Duane Allman is one of the most interesting blues/rock guitarists ever. Born in 1946, Duane had many of the same blues guitar influences as his contemporaries Eric Clapton, Jimi Hendrix and Jeff Beck, and was greatly influenced by them as well. A large part of Duane’s uniqueness comes down to the incredible freedom with which he played. With his groundbreaking band, The Allman Brothers, Duane explored uncharted musical paths with such classic songs as ‘Whipping Post,” “In Memory of Elizabeth Reed” and “Mountain Jam,” weaving jazz-like lines through his blues/soul/country leanings.
But the area that Duane stands out the most is his slide guitar playing: simply stated, no one before Duane played slide guitar with the level of controlled virtuosity that he displays on tracks like “Statesboro Blues,” “One Way Out,” “Don’t Leave Me Wonderin’” and many others. With his signature glass Coricidin bottle used as a slide and worn on his ring finger, and using his fingers to pick, Duane established a very high standard for the art of slide guitar, and his work has been emulated by countless guitarists since his untimely death, at the age of 24, in 1971.
More Duane Allman guitar lessons.
5. T-Bone Walker
Born in 1910, T-Bone is universally regarded as the father of the electric blues guitar. He learned about blues guitar directly from two blues giants, Blind Lemon Jefferson and Leadbelly. He was one of the genre’s first electric players, and claimed that he got his first electric guitar as early as 1935. His 1947 recordings of his compositions “Call it Stormy Monday” and “T-Bone Shuffle” are among the most important and most influential blues recordings ever made, and have since become “standards” for all blues and blues/rock guitarists.
With his amplified electric offering greater volume and sustain, T-Bone was able to emulate the solo lines of saxophones and other horn players in his flatpicked single-note solos. T-Bone was one of the first guitarists to use string-bending as a major component in his approach, which was a prime influence on B.B. King, who has stated that it was T-Bone’s solos that made him want to play blues guitar. He also was a virtuoso soloist, spinning out fast and complex jazz-like lines using alternate picking much of the time.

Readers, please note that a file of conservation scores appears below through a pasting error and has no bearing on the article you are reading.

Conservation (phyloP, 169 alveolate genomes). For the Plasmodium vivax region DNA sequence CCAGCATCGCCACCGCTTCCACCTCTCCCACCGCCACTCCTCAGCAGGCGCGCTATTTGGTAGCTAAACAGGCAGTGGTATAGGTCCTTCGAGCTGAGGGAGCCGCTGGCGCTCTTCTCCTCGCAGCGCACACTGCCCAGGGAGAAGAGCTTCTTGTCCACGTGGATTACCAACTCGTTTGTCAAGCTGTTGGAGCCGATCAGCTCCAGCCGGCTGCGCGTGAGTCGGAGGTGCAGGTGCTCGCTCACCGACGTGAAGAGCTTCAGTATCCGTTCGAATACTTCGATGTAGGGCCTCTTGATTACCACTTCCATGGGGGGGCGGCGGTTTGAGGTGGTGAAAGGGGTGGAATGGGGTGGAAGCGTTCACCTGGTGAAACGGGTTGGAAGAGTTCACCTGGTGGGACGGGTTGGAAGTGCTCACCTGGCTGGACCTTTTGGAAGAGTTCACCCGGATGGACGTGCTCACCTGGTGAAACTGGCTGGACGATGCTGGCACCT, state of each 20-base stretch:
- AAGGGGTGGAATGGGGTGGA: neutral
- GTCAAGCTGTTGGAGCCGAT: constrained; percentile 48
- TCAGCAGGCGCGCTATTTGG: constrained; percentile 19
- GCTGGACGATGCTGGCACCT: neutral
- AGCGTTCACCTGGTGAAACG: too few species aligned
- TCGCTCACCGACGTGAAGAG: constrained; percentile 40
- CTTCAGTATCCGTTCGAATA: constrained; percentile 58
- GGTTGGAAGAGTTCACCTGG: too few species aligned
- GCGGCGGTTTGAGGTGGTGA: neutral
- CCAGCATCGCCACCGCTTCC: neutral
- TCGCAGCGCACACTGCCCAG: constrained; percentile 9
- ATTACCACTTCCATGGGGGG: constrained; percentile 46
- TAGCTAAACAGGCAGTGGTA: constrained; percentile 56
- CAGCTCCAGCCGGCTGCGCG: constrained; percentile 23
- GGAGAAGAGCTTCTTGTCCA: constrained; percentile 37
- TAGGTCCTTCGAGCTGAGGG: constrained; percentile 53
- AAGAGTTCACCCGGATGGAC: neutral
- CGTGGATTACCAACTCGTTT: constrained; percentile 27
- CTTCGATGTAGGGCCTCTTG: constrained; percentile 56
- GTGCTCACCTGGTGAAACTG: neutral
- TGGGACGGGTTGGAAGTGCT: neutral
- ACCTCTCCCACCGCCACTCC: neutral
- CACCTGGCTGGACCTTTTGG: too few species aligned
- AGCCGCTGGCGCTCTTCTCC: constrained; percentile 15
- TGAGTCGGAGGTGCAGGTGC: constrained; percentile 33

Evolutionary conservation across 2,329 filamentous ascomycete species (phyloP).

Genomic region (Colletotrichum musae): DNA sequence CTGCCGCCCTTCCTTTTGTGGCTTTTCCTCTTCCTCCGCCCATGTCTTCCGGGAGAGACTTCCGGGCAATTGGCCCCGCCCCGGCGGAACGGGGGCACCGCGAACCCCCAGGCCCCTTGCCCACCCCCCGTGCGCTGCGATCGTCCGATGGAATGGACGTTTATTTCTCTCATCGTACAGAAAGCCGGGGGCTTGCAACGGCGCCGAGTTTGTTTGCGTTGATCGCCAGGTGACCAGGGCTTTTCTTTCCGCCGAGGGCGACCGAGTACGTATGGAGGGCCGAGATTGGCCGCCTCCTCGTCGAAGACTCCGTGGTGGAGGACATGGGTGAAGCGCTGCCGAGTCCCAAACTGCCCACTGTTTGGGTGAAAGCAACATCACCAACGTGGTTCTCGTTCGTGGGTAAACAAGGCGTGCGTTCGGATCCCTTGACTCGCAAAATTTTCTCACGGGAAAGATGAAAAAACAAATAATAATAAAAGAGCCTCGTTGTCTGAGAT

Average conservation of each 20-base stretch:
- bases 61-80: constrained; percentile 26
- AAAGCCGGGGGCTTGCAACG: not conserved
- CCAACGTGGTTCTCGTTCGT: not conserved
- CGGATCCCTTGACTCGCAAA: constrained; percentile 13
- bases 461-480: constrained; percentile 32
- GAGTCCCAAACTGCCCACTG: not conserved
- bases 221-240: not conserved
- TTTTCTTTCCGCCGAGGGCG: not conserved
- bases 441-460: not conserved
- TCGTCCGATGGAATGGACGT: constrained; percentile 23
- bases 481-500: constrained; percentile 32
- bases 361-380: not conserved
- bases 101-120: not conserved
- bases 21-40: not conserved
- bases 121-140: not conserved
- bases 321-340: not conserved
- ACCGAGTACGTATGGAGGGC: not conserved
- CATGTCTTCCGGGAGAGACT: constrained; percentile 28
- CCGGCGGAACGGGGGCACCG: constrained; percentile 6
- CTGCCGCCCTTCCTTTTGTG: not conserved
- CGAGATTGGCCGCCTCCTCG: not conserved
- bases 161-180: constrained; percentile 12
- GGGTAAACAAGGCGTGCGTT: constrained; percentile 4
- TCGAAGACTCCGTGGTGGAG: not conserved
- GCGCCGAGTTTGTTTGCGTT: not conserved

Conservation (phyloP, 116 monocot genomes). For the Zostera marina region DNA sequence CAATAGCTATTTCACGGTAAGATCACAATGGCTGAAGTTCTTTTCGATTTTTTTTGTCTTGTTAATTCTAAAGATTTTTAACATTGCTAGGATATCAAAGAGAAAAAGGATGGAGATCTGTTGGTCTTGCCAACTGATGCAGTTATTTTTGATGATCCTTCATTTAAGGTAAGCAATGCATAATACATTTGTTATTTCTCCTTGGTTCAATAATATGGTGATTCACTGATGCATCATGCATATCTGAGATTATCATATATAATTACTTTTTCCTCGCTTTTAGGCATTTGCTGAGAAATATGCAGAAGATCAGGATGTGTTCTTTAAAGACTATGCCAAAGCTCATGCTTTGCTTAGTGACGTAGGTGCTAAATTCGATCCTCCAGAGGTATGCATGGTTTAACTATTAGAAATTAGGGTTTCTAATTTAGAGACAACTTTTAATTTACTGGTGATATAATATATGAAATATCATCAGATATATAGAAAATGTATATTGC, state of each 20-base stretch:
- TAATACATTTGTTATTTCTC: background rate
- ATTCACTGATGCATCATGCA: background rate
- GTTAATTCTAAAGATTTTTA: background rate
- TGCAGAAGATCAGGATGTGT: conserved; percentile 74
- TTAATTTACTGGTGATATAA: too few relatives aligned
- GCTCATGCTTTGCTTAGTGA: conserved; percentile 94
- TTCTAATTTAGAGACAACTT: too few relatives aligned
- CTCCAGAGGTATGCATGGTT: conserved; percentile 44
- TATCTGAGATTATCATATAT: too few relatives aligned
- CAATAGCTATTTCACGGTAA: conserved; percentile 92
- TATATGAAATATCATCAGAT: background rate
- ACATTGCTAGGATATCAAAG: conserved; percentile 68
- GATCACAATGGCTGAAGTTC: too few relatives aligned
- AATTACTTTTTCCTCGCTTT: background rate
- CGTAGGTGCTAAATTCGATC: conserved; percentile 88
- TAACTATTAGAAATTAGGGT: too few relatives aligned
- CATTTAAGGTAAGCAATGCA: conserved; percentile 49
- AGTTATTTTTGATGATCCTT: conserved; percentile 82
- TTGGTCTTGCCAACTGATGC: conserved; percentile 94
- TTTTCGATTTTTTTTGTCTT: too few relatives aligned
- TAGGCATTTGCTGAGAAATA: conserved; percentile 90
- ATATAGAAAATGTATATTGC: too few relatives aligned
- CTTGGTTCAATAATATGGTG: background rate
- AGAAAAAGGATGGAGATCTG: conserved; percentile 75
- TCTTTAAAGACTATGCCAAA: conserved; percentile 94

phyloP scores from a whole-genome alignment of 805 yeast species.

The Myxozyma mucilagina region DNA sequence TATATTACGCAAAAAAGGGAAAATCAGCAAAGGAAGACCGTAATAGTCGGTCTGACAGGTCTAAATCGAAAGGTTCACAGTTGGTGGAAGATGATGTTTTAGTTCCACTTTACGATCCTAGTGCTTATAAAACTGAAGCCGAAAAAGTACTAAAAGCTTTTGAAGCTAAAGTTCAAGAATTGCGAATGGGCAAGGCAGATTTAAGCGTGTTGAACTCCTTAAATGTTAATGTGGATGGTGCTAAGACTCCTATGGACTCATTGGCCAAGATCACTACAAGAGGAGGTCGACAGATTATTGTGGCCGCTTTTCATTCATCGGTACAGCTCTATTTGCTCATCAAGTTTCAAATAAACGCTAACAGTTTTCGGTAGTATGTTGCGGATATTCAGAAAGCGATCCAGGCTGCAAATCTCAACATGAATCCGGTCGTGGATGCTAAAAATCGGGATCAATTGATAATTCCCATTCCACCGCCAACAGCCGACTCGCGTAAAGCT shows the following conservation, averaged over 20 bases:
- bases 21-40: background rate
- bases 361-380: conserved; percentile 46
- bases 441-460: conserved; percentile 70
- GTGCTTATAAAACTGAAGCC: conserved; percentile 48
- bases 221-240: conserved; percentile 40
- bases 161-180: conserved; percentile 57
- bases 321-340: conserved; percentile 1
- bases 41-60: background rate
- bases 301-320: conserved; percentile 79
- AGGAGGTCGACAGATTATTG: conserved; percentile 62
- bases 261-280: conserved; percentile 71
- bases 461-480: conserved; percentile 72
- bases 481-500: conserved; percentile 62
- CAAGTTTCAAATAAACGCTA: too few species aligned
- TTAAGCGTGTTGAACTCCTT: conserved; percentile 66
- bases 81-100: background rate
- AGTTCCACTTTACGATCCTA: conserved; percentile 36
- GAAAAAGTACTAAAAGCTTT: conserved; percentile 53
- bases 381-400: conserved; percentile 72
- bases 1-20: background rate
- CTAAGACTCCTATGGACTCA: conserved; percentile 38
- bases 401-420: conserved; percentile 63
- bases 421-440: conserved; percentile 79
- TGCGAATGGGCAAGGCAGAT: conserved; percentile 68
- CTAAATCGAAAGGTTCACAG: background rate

More T-Bone Walker guitar lessons.
6. Jimmy Page
Born in 1944, Jimmy played skiffle music as a young teenager and was intrigued by everything from Scotty Moore’s playing with Elvis Presley, James Burton’s with Ricky Nelson, Cliff Gallup with Gene Vincent and the Blue Caps and the great Les Paul. Combine this with his equal interest in Celtic folk, Indian and Arabian music as well as the blues work of Otis Rush, B.B. King, Albert King, Freddie King, Robert Johnson and Elmore James, and you’ve got a musician with great depth and many facets to his musical personality.
Jimmy’s guitar playing displays many of the same signature elements as Eric Clapton, but he has a distinct sound of his own. Though Jimmy doesn’t display the virtuoso touch of Clapton, his solos are all very expressive and fiery, good examples being “Good Times, Bad Times,” “Since I’ve Been Loving You” and the incredible “Stairway to Heaven.” He relies primarily on standard blues scales and riffs, but often throws in unusual intervals or rhythmic phrases that give his playing it’s own flavor.
More Jimmy Page guitar lessons.
7. Albert King
Albert King is one of the most fiercely individual guitarists that ever lived, in any genre of music. Part of the uniqueness of his style stems from the fact that he took a right-handed guitar and turned it upside down and played it lefty; additionally, he tuned the strings down a full step and a half, making them very slinky and easy to bend, as string-bending is one of the most important elements in his approach.
Albert’s style is deceptive in that it sounds way simpler than it really is: he had a horde of stock licks and phrases that he relied on, but he never, ever sounded predictable, always mixing up his improvised riffs with pure inspiration and intensity. He often bent the strings one and a half, two and two and a half steps—known as “overbends”—and would also bend multiple strings at a time, creating a thunderously expressive sound. It is these types of licks that influenced the likes of Jimi Hendrix, Stevie Ray Vaughan, Eric Clapton and Buddy Guy the most.